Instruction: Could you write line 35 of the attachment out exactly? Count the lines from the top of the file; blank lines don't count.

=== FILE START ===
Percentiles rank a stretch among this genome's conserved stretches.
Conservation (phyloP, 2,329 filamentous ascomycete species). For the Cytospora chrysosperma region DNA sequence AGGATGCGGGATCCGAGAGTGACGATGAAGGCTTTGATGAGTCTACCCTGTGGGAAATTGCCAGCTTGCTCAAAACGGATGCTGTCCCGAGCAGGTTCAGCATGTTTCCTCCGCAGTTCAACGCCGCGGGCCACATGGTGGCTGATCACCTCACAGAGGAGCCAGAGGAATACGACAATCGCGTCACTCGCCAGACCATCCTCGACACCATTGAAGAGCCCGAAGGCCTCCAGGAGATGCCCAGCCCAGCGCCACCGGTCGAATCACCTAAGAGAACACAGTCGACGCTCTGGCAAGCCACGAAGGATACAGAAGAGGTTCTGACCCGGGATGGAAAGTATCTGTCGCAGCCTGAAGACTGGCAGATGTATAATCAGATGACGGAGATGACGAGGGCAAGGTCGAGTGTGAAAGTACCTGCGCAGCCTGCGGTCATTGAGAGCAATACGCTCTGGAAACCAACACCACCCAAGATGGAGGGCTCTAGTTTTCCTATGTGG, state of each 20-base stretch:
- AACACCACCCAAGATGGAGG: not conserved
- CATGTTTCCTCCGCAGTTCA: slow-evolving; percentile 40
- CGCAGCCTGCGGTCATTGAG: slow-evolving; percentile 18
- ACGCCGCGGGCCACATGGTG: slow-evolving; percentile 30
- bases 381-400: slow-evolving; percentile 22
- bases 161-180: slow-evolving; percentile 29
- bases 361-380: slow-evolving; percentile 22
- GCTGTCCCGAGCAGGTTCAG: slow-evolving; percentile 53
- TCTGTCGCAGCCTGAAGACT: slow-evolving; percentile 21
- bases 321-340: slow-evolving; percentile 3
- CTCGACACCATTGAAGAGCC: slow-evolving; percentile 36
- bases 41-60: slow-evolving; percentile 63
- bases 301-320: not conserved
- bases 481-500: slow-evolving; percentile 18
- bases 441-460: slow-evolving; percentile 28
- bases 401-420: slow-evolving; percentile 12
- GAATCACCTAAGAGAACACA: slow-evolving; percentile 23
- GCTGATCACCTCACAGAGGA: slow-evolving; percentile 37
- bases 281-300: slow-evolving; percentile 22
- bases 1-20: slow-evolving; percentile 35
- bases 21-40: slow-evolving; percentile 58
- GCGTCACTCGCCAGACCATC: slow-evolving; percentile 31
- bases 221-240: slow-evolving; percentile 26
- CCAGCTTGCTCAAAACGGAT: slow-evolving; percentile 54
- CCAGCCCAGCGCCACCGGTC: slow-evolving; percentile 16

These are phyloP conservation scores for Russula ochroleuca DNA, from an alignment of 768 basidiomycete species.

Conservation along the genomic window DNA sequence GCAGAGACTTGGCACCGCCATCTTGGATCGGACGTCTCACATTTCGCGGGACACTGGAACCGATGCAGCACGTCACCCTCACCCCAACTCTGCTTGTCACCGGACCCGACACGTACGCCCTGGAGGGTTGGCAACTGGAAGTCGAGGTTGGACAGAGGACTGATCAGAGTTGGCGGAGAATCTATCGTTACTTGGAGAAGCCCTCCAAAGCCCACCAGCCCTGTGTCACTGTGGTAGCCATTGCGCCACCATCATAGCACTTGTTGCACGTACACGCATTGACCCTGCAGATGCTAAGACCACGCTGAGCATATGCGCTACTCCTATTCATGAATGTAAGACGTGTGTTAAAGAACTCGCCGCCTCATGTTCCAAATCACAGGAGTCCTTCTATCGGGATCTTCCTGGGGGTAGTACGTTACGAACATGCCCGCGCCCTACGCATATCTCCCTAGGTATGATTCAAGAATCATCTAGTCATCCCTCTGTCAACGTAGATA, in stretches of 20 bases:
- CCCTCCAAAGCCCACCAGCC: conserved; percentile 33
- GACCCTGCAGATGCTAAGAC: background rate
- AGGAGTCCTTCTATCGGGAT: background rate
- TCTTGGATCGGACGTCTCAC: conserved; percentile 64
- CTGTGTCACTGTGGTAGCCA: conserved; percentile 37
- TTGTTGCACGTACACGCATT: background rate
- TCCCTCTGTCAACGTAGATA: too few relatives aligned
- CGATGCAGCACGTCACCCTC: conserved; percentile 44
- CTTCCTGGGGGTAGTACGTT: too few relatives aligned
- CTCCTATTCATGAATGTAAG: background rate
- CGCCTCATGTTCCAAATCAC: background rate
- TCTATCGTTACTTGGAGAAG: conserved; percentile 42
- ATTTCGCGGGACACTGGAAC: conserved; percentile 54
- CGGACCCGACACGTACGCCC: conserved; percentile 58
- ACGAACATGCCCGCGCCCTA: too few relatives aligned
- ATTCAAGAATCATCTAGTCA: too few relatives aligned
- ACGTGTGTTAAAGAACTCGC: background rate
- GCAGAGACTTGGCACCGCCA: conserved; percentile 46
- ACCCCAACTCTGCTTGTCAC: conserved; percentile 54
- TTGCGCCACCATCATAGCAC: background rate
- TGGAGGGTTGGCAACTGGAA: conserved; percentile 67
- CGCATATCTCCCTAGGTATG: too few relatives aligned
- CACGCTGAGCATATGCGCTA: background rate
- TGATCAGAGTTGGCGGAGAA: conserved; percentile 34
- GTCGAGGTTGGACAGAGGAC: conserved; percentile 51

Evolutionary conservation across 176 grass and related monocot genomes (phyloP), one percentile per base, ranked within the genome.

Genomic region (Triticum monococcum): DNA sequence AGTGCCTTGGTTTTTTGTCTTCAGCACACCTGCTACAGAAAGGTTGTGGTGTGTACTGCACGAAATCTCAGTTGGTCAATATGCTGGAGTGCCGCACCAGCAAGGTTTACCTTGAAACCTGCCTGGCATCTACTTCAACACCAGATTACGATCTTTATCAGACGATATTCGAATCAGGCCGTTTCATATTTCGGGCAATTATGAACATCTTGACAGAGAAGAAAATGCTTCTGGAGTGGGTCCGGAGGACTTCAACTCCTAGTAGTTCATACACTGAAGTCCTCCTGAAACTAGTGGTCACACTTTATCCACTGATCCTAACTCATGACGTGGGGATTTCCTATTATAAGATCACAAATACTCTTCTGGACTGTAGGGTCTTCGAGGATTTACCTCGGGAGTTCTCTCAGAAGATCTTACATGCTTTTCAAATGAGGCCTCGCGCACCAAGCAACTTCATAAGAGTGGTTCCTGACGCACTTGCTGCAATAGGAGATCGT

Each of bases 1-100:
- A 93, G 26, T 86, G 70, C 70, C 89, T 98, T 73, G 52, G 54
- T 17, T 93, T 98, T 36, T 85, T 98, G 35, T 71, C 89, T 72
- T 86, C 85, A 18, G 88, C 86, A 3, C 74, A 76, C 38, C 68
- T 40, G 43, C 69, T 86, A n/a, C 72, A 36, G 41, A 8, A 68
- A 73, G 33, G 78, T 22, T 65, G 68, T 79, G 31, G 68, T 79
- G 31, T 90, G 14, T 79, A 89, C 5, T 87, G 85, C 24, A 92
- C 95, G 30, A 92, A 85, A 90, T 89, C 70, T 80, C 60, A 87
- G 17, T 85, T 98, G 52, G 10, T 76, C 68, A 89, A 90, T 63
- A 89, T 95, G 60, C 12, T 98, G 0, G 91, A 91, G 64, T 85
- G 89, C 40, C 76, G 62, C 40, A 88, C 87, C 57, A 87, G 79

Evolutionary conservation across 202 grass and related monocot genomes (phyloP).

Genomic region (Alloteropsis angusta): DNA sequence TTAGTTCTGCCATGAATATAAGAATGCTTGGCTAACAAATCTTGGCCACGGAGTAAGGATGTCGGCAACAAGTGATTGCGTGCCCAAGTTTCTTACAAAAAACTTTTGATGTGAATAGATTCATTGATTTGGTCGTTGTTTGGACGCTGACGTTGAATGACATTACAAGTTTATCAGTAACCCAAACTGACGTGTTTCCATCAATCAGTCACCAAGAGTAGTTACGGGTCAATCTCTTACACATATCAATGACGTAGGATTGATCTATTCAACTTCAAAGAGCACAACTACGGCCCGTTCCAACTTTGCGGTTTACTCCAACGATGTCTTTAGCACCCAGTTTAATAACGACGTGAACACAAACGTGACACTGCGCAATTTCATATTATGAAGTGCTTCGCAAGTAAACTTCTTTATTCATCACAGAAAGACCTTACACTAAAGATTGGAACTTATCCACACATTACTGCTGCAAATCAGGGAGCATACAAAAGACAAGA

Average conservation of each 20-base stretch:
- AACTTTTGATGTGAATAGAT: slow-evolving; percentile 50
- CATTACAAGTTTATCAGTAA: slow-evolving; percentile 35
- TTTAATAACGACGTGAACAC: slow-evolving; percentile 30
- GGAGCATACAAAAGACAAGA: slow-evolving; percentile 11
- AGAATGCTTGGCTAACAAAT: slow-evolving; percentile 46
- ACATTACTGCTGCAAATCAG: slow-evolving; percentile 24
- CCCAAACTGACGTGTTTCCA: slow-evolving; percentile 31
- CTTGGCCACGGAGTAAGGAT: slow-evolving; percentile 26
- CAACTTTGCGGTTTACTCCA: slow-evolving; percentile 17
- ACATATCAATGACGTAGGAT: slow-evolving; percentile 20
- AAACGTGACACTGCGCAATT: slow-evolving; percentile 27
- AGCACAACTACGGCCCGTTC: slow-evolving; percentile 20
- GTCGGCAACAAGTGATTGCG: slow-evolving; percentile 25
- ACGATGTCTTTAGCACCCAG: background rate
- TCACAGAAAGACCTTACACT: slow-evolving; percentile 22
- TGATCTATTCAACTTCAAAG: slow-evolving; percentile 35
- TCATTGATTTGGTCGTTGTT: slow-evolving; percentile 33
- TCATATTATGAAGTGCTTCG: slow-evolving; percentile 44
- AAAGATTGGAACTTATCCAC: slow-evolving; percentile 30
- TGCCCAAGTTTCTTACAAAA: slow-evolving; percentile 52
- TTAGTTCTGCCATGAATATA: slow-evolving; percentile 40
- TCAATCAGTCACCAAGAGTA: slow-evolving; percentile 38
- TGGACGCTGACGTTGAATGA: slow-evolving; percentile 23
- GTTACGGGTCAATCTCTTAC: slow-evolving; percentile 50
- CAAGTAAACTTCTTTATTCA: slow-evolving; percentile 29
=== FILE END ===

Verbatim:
- TTGTTGCACGTACACGCATT: background rate